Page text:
There are thousands of YouTube videos about coloring hair, and Denton-based Sally Beauty realized that none of those are just about your hair.
The retailer and wholesaler of all things to do with hair care has created a DIY concept called Studio by Sally with staff professionals who teach customers how to color and style their hair at home.
The first of six Studio by Sally stores to open this year is in a Denton shopping center on West University Drive a few minutes from Sally Beauty Holdings’ corporate headquarters. CEO Denise Paulonis told Wall Street analysts that the concept could grow to 100 locations over the next three to four years.
Studio by Sally is a response to customers demanding more from the retail experience. It’s also the 59-year-old company’s first big move to challenge upstart competitor Madison Reed, which has been expanding on Sally’s turf since it was founded in 2014 with its online hair color subscription service for the DIYer and hair coloring salons conveniently in neighborhood shopping centers.
Sally Beauty believes it has hit on an idea that can set it apart, said John Goss, president of Sally Beauty Supply.
While other salons count on customers to keep coming back several times a year and spending $75 to $200-plus each time to have their hair dyed, Studio by Sally is the opposite. The company wants you to keep buying its hair coloring products that start at $8 a box to apply at home.
Bring your phone because the one- to two-hour visit is recorded for playback anytime, giving DIYers the confidence they need and a quick refresher course at home, said Brenda Rutenber, Sally Beauty group vice president of stores.
“Stylists get them started and then customers take over, trying this technique or that,” she said. “Customers are recording answers to their questions: What do I do next? Wait, what was I supposed to do? And watch it later.”
Teaching sessions are by appointment. It includes a chair and mirror setup with lighting and space to record sessions so customers have that video to take home. A root touch-up instruction costs $40. An accent highlights or touch-up lightening session is $65. Styling services include instructions for a quick hair wash-and-go for curly hair for $35. Blowouts are $30. The front of the store is stocked with products and hair styling tools similar to that of a Sally Beauty store.
“It’s in our DNA to offer DIY products,” said Lisa Brown-Mitchell, director of the new Studio concept. “We wanted this to be a one-on-one warm and fun experience. The idea is to share knowledge because DIY is a community.”
It’s a big opportunity. About 95 million American women color their hair about every six weeks. They start when they’re around 35 and don’t stop until age 70, according to research from Madison Reed. About 52% of them color at home either to save on money or time.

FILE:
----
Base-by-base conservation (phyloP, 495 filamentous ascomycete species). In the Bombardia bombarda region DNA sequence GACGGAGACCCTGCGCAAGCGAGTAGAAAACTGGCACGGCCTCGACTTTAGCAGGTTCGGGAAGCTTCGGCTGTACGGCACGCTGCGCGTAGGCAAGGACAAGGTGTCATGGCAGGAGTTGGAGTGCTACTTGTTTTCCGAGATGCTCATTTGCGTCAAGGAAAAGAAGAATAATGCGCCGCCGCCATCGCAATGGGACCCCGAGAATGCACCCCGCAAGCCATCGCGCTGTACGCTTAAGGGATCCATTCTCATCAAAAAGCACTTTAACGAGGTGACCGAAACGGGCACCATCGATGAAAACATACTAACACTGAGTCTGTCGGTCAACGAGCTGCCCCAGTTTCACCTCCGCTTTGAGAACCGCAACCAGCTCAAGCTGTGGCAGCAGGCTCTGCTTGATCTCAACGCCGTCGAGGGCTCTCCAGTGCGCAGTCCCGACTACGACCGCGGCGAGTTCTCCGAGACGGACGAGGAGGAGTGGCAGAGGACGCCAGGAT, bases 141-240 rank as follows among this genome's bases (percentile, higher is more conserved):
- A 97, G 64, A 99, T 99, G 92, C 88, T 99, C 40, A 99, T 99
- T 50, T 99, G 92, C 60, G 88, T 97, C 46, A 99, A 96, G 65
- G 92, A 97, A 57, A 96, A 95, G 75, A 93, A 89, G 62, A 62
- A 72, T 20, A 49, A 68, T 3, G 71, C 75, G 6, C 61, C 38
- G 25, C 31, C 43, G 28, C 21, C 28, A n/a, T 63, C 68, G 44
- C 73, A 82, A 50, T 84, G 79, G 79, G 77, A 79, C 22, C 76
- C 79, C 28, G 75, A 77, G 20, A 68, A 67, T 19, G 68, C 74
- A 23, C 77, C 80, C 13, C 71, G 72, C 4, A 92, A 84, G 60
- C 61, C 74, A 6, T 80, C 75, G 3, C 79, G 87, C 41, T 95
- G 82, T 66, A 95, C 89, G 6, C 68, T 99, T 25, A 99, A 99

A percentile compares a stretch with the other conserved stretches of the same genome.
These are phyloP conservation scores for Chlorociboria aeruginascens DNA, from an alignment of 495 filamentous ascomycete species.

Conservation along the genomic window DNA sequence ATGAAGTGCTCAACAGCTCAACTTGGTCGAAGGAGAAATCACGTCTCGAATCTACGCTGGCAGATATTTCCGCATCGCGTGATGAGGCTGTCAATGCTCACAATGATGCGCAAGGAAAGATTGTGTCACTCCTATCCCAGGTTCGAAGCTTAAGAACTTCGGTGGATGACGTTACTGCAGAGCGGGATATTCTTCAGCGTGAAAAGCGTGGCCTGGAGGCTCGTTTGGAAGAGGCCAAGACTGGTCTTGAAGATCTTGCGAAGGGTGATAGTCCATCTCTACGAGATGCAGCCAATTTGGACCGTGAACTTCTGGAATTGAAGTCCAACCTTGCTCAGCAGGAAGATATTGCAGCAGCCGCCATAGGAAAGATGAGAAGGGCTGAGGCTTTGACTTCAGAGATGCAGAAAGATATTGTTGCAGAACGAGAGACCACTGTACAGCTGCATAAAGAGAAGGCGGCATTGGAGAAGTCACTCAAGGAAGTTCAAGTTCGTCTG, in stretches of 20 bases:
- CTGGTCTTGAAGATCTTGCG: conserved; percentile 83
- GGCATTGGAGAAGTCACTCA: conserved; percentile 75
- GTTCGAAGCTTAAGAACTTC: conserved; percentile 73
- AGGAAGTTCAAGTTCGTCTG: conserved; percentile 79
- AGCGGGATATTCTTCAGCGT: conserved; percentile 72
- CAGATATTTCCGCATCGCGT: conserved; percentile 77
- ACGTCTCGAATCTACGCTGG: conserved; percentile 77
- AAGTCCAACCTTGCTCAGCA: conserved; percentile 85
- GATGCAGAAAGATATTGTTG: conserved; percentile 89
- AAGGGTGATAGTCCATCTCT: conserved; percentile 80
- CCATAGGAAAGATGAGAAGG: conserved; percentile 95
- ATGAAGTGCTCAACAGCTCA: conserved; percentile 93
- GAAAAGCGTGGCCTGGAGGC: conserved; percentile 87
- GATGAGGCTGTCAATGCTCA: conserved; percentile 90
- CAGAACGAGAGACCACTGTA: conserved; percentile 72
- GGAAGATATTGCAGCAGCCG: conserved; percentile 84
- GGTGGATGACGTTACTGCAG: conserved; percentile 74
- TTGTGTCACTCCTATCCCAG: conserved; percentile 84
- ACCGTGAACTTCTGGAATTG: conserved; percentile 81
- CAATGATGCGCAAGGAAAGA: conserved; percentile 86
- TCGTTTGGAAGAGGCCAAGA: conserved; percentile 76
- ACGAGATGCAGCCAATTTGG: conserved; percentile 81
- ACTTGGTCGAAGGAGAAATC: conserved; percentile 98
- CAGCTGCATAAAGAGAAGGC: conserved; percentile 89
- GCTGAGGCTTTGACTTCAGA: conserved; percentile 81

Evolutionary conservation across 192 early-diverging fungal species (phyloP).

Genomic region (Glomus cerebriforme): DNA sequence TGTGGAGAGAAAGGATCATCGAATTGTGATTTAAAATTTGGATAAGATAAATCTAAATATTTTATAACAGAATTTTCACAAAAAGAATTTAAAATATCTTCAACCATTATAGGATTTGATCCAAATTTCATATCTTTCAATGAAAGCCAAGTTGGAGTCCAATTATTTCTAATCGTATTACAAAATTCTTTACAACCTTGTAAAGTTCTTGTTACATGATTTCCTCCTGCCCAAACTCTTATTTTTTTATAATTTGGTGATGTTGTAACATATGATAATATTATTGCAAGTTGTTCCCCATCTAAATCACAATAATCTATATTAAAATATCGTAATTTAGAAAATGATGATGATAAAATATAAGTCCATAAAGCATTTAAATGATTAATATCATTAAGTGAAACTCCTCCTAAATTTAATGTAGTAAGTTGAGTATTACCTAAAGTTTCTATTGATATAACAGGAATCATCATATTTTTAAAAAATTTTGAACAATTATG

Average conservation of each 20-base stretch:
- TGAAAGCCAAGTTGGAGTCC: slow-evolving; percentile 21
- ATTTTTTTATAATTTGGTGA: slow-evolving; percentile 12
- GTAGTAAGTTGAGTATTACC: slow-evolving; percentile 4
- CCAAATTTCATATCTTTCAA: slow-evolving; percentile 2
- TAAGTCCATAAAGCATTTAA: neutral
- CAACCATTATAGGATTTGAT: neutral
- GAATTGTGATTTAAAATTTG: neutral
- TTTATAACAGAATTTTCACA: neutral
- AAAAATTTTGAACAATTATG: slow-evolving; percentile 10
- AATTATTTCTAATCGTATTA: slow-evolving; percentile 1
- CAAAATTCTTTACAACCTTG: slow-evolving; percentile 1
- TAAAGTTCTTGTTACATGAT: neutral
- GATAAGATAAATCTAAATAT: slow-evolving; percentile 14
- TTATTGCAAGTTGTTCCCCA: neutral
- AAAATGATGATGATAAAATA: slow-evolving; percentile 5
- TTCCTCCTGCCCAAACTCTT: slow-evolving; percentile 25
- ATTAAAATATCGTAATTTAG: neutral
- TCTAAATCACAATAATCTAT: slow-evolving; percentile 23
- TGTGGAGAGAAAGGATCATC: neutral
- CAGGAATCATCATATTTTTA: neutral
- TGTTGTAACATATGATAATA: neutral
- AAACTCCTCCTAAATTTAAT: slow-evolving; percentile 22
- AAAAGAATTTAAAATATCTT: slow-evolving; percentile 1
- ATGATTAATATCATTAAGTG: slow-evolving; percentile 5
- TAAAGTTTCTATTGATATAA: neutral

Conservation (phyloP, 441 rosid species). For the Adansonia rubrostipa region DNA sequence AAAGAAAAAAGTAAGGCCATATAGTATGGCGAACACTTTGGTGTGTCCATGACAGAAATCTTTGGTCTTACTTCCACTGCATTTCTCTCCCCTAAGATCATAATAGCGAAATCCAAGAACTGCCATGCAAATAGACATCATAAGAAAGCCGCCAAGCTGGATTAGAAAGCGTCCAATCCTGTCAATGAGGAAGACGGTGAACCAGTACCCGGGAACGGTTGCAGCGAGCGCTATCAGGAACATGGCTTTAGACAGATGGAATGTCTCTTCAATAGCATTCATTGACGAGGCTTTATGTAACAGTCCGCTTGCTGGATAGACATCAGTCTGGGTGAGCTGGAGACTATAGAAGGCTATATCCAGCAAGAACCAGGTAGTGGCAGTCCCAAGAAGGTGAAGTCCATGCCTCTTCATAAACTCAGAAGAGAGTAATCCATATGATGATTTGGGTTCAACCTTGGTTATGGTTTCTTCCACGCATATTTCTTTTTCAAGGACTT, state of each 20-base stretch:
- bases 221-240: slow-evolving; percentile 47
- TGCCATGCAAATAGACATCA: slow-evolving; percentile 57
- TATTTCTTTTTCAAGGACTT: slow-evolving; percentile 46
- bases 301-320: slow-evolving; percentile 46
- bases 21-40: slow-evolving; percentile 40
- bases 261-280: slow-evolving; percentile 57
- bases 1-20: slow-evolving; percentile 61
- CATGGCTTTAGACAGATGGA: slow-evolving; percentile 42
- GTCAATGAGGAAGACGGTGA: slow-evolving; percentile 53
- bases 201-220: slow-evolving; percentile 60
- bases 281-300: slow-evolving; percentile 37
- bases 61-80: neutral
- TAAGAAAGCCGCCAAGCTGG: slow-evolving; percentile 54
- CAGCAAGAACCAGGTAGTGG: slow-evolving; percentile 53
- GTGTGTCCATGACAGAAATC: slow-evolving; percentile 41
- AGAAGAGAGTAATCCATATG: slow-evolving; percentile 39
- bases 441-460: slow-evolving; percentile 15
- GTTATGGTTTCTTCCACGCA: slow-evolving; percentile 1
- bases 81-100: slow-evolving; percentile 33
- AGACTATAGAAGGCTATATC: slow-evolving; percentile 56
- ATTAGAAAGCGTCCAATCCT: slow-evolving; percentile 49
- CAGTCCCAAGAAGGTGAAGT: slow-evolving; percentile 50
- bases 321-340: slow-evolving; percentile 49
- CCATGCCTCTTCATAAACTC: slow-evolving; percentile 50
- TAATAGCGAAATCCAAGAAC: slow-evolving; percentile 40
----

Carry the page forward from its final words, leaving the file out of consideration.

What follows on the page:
Sally’s stylists make sure customers are using the proper color and the right product. Two sets of gloves are set out because customers will apply their own color as their hair is sectioned off. Customers learn about their hair texture and what kind of shampoo they should use and why.
“Haircare by you” is one of the inspirational marketing messages on the wall at Studio by Sally, which represents a new source of revenue.
That’s something Sally Beauty hasn’t had in a long time.
The operator of 3,439 Sally Beauty Supply stores and another 1,355 wholesale locations for professional salons under names such as Armstrong McCall, is profitable but has struggled to grow.
Sales last year of $3.8 billion are just slightly above a decade ago. Sally Beauty closed 350 unprofitable stores starting late last year.
Paulonis, who joined Sally Beauty as CEO in September 2021, has focused the company on customer educational experiences such as Studio by Sally. She also oversees Sally Beauty’s own higher-margin brands such as Bondbar, its brand that competes with the popular Olaplex hair products.
Sally Beauty has a fast-growing competitor in Madison Reed, which has been disrupting the hair color industry with at-home coloring products it sells directly, through subscriptions, on Amazon and more recently on the shelf at Ulta Beauty and Target stores. It also has hair color salons that compete with mostly independent salon operators.
Madison Reed, which has raised almost $300 million in several rounds of venture funding, started opening its “color bar” salons before the pandemic and has about 85, including seven in D-FW.
Amy Errett, CEO and founder of Madison Reed, said that while she started out with DIY products for the 52% of women who color their hair at home, the color bar salons, with prices that start at $75, address the rest of the huge market.
“This is a category that has a high friction point. What I mean by that, intuitively a woman is scared to make a change about what her hair will look like,” Errett said on a Cowen Equity Research podcast last year. “This isn’t like something screws up, you put it back in the box and send it to someone. This is appearance changing. So we’ve learned all these touchpoints are critical.”
Sally Beauty’s Goss said Studio by Sally’s intent is to attract new customers, to get people engaged in using the retailer’s products who otherwise wouldn’t.
“It’s a value proposition of time and money,” Goss said. “We believe we have a service you can’t get anywhere else.”
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